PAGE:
Researcher Caroline Hardie, of Archaeo-Environment Limited, is also working on the project, and believes this site may have been for commercial honey production, or was a resource shared between the local communities.

The Glaisdale bee boles and attempts at traditional skep creation were featured on BBC Countryfile, on Sunday 8 September 2013. If you missed it, you might still catch it on BBC iPlayer.

Another beautiful example of bee boles in the North York Moors can be seen in nearby Westerdale. This remarkable structure (see below) was built in 1832 and is a Grade II listed building.

If you want to know more about bee boles and find out where else you can see them in Britain – have a look at the IBRA Bee Boles Register website. If you have any information on or photos of the use of bee boles in the North York Moors National Park, we would love to hear from you.

The National Park Authority is also keen to help with the conservation/restoration of more mundane but still valuable drystone walling in the National Park which is an important cultural and landscape feature of the North York Moors. If you might be interested in a grant for the restoration of standard dry stone walls (and hedgerows), we have a new Traditional Boundary Scheme which could help.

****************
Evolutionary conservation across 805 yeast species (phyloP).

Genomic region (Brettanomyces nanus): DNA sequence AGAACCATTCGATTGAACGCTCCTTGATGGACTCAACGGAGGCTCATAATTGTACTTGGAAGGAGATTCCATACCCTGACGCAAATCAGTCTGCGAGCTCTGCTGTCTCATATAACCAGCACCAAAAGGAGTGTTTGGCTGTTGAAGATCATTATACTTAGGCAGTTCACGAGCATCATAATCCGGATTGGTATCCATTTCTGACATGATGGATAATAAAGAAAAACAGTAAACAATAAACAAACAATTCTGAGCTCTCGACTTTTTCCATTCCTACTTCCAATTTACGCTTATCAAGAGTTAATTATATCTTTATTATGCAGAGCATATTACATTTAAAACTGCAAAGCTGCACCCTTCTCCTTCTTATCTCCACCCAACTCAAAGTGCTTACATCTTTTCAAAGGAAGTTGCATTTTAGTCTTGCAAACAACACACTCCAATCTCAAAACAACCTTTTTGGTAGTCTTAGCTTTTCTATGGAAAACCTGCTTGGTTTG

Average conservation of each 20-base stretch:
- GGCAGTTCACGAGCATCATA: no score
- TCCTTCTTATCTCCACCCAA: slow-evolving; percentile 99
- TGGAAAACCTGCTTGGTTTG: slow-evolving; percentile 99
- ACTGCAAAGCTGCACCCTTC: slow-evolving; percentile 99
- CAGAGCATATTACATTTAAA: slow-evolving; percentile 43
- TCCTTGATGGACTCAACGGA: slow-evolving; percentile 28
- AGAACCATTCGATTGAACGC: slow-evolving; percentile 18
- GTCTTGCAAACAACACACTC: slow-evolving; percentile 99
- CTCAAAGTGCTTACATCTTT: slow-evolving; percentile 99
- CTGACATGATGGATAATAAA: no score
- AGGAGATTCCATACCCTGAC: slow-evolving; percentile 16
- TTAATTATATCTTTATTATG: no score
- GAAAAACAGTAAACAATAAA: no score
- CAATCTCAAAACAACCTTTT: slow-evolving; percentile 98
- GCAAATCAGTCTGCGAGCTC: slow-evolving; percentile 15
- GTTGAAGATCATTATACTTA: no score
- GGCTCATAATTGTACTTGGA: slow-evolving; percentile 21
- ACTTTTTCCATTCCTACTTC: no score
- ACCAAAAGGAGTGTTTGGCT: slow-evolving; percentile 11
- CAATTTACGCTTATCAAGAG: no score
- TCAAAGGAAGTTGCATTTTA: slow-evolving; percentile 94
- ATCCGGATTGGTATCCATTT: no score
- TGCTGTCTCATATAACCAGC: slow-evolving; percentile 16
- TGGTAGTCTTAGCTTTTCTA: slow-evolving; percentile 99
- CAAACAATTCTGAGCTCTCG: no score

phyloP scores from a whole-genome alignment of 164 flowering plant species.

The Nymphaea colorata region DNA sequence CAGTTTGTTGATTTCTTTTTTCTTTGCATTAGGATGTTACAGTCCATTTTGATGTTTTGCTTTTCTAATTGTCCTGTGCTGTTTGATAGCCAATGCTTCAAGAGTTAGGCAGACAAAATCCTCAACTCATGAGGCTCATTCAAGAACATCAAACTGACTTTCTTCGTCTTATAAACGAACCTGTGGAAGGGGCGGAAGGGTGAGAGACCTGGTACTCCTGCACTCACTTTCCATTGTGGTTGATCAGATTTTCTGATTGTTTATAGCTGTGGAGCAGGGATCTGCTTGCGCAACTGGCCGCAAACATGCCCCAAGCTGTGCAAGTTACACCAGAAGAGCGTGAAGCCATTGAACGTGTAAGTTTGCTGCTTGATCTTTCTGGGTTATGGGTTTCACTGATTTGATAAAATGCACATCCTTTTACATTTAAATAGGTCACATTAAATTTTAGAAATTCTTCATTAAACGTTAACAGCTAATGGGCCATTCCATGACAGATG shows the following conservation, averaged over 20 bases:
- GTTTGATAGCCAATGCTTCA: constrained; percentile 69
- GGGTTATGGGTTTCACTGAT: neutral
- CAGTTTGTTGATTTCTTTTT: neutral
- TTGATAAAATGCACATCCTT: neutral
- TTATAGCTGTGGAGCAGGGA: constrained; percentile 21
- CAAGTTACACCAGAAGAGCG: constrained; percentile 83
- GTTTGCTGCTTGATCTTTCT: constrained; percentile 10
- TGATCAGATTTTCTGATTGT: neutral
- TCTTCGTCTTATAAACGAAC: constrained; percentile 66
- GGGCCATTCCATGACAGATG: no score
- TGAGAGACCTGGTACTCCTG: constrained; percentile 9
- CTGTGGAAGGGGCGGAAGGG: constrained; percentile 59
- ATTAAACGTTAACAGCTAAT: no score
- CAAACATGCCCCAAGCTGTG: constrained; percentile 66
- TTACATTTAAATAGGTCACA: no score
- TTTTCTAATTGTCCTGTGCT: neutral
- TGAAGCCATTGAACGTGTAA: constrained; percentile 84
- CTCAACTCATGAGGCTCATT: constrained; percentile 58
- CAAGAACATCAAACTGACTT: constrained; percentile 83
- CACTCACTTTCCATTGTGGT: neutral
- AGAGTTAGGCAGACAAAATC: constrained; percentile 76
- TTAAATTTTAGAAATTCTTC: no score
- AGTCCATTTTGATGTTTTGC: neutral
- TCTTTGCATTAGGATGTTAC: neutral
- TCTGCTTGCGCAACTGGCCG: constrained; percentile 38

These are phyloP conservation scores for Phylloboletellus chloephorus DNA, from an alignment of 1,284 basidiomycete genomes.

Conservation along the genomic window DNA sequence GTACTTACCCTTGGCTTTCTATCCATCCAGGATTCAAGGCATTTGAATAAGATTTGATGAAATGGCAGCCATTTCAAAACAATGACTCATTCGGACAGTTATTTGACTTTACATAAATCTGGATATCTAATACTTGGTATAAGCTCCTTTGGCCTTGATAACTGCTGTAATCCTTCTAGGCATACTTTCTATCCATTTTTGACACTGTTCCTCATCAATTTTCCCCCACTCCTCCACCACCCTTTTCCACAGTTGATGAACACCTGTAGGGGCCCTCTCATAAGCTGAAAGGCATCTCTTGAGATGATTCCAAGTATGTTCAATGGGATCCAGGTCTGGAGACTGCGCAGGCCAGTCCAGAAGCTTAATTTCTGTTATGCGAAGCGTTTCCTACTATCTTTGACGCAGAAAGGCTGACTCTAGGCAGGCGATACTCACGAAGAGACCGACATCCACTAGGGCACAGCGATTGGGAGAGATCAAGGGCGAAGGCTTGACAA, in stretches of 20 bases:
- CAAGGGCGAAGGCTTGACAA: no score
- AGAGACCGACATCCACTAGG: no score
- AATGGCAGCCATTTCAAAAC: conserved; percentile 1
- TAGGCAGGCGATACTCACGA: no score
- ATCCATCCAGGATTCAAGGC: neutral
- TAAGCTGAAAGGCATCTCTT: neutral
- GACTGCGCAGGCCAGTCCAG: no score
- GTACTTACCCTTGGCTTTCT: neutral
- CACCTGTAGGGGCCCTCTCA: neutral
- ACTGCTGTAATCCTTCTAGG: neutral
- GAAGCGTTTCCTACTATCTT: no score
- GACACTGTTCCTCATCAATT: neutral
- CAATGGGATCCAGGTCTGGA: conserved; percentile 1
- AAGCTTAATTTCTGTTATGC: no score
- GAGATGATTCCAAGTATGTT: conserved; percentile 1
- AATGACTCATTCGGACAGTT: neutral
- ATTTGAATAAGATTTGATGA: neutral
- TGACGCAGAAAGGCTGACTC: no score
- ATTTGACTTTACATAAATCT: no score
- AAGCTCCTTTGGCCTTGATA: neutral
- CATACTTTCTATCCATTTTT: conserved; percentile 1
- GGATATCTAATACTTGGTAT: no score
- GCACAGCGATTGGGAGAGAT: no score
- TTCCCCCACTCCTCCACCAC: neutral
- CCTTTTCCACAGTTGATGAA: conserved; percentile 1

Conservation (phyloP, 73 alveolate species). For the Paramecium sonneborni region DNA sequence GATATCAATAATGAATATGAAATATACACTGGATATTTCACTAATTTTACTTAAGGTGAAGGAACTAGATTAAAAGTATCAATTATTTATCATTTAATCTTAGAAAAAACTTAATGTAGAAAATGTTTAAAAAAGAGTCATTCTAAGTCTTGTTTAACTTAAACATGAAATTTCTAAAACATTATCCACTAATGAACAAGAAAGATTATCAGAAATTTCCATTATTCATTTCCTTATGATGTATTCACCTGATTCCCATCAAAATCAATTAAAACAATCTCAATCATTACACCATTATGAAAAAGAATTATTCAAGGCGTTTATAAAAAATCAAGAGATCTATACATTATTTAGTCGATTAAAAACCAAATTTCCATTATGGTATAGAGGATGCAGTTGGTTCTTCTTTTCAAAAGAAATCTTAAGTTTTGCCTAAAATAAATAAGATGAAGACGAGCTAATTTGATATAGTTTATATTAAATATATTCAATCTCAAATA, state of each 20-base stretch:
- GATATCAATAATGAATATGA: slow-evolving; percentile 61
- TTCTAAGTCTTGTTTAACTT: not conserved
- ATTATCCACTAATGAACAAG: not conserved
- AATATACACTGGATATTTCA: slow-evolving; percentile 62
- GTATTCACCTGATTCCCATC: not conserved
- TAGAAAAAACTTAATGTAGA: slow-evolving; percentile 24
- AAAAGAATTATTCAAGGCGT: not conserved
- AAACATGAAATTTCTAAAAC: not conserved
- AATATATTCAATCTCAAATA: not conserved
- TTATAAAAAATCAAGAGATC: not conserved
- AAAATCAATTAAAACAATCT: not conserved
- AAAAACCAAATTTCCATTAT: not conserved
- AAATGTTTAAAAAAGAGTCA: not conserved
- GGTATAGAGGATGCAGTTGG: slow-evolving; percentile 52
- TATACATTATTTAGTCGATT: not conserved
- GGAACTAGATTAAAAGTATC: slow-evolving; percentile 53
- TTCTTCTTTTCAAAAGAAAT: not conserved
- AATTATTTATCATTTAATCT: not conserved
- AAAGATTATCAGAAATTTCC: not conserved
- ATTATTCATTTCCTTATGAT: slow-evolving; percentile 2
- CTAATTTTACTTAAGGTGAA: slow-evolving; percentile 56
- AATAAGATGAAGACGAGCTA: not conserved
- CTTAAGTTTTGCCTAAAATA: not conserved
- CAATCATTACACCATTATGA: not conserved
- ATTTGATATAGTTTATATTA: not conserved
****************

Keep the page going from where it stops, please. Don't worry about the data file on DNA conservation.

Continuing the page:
End of summer

Rona Charles – Senior Ecology Officer

As part of Ryedale Folk Museum’s Harvest Celebrations last weekend, the Cornfield Flowers Project cut and collected the wheat crop from the cornfield at the Museum. Project staff and volunteers used traditional scythes to cut the corn, together with the seeding wild flowers that grew with it. The corn was then gathered into sheaves and stacked into stooks to dry.  With the Museum’s Iron Age round house as the backdrop (that’s the pyramid like shape) and no man-made sound other than the swish of the scythe blade, this was a timely reminder for visitors of how different most rural life is now!

The Cornfield Flowers Project aims to return arable flowers like the Corn marigold and Cornflower (some still flowering in the Museum field at the weekend) to the edges of willing farmers’ fields. Here the flowers will be avoided by the application of modern herbicides but there is no need for them to be avoided by modern harvesting machinery. Fortunately scythes aren’t compulsory for the conservation management of cornfield flowers.